In what feels like amateur hour at the movies House at the End of the Street piles on every cheap scare, cliche about teenagers, and desperate plot twist it can to try and keep its audience engaged while in all actuality doing nothing more than scaring off audiences from ever wanting to trust in mainstream Hollywood horror ever again. Everything about the film is just so typical it is hard not to shake your head every single time you know what should happen next actually does. The dialogue is stale and the movie drags on for no point other than what feels like it's biding time before the "shocker" of an ending comes around. We are then forced to re-evaluate everything we've seen in order to feel that it was a legitimate twist. I really wanted to enjoy the film, I wouldn't have wasted time going to see it if I didn't believe it had potential and even despite the measly 11% tomatometer rating that showed up, I still held out hope. Everything was going against the film, leaving no reason to believe it could rise above what low expectations were being created for it. I try to be fair when it comes to feature films, giving the benefit of the doubt, considering all the work that several people had to put into this to make it work but here I feel like there is no choice but to look past that. The whole production feels lackluster and thrown together not benefiting any of these actors especially the blooming star at the center of it. Following up one of the biggest films of the year and using this as a precursor for what will likely be an Oscar-nominated role in The Silver Linings Playbook Jennifer Lawrence should have passed on this script and let some other hopeful take a shot at carving out a chance of a career; but no matter who is in the lead role this horror schlock is nothing if not easily forgettable. D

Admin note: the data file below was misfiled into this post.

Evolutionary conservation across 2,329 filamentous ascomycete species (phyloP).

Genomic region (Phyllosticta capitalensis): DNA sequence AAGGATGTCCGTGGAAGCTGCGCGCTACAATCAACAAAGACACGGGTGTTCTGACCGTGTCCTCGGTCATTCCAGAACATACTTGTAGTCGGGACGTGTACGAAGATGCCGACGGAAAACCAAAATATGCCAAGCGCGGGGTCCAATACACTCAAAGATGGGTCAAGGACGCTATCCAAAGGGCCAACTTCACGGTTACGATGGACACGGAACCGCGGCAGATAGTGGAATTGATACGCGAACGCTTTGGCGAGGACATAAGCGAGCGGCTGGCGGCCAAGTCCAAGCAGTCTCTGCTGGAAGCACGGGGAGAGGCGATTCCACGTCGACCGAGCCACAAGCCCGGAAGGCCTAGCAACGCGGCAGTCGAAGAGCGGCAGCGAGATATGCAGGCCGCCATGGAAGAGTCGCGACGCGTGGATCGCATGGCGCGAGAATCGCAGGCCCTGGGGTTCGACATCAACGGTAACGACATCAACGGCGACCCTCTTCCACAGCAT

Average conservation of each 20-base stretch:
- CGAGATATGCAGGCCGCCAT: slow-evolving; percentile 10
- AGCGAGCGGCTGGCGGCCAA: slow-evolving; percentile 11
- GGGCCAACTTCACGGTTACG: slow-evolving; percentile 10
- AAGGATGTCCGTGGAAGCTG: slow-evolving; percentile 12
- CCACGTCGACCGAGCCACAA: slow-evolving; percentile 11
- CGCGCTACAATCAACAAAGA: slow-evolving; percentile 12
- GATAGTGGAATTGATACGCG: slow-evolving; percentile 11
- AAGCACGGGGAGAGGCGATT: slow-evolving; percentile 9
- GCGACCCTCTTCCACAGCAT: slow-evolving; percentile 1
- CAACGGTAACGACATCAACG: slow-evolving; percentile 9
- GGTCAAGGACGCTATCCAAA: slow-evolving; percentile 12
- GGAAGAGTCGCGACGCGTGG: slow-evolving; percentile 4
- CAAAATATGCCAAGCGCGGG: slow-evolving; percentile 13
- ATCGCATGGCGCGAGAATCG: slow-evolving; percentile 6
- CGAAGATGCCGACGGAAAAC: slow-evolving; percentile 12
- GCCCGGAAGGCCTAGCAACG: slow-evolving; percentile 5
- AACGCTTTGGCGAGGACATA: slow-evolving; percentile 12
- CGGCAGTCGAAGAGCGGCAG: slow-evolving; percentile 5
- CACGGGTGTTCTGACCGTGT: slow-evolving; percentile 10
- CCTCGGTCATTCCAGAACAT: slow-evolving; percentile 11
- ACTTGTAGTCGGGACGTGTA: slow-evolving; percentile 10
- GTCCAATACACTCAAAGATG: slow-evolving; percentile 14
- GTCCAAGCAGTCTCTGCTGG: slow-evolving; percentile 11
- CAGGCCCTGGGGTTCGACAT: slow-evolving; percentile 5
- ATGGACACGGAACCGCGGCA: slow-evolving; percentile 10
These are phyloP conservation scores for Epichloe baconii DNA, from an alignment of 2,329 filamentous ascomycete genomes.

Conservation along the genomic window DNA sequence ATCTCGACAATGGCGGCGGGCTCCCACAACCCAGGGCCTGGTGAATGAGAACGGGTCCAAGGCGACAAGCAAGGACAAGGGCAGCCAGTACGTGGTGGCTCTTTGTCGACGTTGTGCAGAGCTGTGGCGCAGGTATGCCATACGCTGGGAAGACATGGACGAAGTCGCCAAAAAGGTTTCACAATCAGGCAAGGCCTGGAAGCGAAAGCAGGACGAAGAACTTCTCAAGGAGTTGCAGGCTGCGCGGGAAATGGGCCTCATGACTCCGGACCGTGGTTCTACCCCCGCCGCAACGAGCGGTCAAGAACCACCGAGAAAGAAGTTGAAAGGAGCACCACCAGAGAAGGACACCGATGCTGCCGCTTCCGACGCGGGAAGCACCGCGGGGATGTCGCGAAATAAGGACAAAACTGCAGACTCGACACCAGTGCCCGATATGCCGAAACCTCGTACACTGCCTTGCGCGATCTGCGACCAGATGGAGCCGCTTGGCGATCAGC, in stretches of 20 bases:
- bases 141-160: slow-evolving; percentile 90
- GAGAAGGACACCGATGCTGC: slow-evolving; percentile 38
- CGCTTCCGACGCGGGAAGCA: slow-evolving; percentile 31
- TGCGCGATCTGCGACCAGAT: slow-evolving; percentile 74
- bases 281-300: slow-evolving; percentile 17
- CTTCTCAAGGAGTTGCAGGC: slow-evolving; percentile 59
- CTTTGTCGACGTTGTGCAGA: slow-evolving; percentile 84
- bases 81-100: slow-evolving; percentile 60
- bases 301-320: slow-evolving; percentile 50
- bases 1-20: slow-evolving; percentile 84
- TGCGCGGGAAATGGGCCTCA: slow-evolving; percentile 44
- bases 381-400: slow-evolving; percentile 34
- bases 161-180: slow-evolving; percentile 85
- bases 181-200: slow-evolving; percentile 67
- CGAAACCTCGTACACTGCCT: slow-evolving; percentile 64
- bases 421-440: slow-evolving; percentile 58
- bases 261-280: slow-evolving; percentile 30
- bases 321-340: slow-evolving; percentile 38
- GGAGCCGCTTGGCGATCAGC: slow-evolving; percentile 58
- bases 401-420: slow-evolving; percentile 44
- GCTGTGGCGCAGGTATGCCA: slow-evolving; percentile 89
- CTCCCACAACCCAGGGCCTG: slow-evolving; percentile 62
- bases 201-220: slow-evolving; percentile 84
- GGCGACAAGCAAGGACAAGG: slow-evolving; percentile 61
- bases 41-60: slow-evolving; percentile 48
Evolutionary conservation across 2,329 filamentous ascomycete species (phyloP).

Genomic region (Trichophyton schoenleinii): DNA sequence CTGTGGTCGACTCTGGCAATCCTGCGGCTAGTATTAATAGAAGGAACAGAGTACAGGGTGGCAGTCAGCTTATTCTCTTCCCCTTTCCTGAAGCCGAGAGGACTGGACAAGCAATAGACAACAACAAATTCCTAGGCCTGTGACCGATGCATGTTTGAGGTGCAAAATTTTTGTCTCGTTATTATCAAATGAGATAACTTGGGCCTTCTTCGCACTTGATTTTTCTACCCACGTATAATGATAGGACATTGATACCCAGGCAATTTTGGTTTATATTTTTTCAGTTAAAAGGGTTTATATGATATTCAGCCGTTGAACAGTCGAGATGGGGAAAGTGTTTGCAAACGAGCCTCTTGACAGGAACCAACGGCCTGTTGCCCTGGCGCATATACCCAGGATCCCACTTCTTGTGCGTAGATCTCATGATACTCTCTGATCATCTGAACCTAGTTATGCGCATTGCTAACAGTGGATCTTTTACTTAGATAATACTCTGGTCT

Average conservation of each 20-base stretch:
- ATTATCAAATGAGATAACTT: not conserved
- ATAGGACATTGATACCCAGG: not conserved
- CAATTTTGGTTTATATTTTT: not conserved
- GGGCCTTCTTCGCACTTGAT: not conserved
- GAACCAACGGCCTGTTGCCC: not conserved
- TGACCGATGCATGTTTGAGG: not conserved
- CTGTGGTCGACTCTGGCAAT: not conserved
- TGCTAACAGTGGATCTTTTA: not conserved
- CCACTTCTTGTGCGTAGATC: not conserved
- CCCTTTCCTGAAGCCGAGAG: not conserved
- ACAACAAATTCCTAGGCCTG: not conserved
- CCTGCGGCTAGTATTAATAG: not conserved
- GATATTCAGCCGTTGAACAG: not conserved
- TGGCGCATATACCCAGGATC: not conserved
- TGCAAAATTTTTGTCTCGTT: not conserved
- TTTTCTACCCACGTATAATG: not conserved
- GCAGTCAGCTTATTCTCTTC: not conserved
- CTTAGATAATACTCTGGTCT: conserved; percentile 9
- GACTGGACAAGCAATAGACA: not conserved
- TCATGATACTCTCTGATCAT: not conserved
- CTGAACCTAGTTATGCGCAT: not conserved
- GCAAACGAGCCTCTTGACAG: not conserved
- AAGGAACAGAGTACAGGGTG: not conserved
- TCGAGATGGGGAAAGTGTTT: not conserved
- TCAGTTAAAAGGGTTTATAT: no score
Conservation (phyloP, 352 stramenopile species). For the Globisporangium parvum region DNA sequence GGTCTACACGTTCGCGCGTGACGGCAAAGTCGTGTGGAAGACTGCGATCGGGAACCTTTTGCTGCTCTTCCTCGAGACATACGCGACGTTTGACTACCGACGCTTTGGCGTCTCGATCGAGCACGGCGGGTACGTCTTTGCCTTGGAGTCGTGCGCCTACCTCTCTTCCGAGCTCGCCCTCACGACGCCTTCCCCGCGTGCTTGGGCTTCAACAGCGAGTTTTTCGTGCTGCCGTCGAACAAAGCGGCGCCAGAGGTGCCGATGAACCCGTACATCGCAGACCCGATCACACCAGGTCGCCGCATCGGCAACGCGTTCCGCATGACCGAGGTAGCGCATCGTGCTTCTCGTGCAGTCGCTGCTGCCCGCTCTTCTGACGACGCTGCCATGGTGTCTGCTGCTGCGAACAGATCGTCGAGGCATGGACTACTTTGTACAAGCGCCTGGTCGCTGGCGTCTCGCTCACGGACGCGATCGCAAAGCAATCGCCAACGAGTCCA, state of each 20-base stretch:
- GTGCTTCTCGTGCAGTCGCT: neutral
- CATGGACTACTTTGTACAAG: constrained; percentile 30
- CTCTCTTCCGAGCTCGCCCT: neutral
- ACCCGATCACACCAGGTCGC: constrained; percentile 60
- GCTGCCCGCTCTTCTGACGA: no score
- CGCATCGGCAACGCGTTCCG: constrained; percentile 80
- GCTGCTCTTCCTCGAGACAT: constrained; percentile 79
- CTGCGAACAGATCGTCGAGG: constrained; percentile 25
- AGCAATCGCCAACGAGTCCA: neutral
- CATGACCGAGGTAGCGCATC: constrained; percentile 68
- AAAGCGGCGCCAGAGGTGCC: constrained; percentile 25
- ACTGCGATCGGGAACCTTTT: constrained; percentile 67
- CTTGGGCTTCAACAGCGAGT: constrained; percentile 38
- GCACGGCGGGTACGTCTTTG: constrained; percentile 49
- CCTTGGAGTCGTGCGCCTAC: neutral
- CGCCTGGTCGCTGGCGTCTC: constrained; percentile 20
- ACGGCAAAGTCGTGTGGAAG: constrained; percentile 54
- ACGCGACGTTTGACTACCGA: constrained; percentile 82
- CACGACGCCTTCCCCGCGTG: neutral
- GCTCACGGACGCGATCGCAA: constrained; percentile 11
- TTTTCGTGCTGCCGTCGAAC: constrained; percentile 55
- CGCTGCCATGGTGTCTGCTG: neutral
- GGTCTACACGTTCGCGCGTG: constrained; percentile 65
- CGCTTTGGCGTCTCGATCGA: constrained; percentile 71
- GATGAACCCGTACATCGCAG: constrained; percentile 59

I am likely in the minority on this one, and am now sad to see Hit and Run didn't garner much recognition in its initial run, but ultimately happy I was able to see this film and truly surprised by how much I enjoyed it. It is one of those light, action adventure comedies you could truly slip in at any point in time and know it is going to satisfy whatever entertainment desire you have. It is the fun, goofy tale of Charlie (Dax Shepard who also wrote and co-directed the film) a guy in the witness protection program and his now lovely little life with Annie (Shepard's real-life girlfriend Kristen Bell) and his protections officer Randy (Tom Arnold). It is when Annie gets the opportunity to teach at a university in LA that Charlie has to bite his lip and venture into a city that risks exposing himself to the people he testified against who are now free. Obviously, hijinks are going to ensue once the couple hit the road and they do with a fair amount of hilarity and witty dialogue. Close friends of the writer/director such as Bradley Cooper, Kristin Chenoweth, and Beau Bridges show up throughout the film and provide some nice moments as does some of the stunt driving that clearly doesn't haven't the biggest to go on, but they make it work. In many ways it is a throw back to those films of the 70's, those kind of exploitation films, this is very much in the same vein as that. We get a set of interesting characters and send them on a road trip that has plenty of ridiculous obstacles in the way of them getting from point A to point B. You could easily call this pointless or unnecessary, but it is a fun bit of escapism that has action, souped-up cars, and nice patches of comedy. More than worth a rental, hit and run is not a hit and miss. B